Consumer proposition

A brand can't be successful if it doesn't know who its target guests are and thus will not be able to deliver on its brand promises. Will it take time to find the target guest as the concept is being developed? Of course. But research on the front end is vital when developing the brand's hallmarks and proposition — in the end making sure the brand is able to rise above the noise of competing brands in a given segment by appealing to guests and satisfying their needs.

Investor proposition

It's no secret that driving owner returns depends on clear brand positioning, consistent quality and a contemporary image. However, this is easy to forget if there is a drive to launch new brands with no clear strategy for the concept and its distribution into the market. A hotel company owes it to its franchise community to do the due diligence prior to launching a brand, and not be blinded by lofty expectations and goals. This group is most at risk if the hotel company doesn't fully support the new brand in its infancy.

These three key elements help companies focus their development of new brands. IHG with Hotel Indigo is a great example prior to opening the first hotel in late 2004. The company conducted the research that directed the building of the brand, and since its launch IHG has cultivated Hotel Indigo with a strategic approach to its design, development and service.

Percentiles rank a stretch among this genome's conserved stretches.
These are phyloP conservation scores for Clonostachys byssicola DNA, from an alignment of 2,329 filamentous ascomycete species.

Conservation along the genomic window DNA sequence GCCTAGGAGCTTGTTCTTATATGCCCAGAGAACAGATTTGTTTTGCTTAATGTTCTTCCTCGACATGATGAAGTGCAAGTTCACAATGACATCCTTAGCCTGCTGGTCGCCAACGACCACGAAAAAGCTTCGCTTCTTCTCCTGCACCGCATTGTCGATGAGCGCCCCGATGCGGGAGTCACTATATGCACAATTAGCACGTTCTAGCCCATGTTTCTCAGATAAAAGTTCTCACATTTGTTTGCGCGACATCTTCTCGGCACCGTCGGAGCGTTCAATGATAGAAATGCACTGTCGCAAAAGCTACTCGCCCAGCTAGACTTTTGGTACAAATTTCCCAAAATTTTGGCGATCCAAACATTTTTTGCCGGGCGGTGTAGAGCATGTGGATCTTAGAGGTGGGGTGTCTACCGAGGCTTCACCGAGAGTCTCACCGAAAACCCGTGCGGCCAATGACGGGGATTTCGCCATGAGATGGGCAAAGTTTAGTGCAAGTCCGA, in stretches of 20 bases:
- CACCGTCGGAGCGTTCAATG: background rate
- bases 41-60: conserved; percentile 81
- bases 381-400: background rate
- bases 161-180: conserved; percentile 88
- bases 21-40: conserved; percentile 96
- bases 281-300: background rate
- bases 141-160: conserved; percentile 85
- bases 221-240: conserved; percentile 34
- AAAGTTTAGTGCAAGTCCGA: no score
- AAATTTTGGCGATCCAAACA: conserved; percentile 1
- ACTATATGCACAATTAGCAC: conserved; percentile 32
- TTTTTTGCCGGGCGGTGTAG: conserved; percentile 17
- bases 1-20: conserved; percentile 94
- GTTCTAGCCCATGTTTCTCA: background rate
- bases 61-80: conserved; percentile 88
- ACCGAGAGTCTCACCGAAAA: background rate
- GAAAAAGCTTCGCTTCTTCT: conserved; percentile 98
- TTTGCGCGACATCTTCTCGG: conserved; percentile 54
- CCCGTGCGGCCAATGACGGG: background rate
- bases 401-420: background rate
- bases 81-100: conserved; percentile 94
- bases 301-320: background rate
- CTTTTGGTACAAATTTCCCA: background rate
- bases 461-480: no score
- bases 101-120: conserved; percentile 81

It's important to keep in mind that the key elements are not for new brands only. Legacy brands need attention, too. Despite being successful and proven, these brands can die if the hotel company doesn't evolve the strength and appeal of the brand to fit the needs and wants of the present-day guest.

For example, IHG conducted the industry's largest piece of consumer research over a two-year period encompassing more than 100 different brands and more than 18,000 people. This research is the foundation for the changes IHG is making to the Holiday Inn brand today.

Unlike companies that make soft drinks or candy bars, hotel companies don't have the luxury to simply pull products from store shelves when ideas don't connect with consumers while they move on to the next big idea. Real estate, a building and most importantly, a franchisee can't simply be pulled from the shelves as the hotel company moves on to its next brand concept. Building a new brand takes time and support and should not be expected to happen overnight. There is a greater commitment that takes place and franchisees should expect and receive the support of the hotel company for the long haul.

Jim Anhut is senior vice president, franchise development, the Americas for InterContinental Hotels Group. His career with the company includes the development and launch of two brands: the extended-stay Staybridge Suites and the boutique product Hotel Indigo. He is a third-generation hotelier with more than 25 years of industry experience.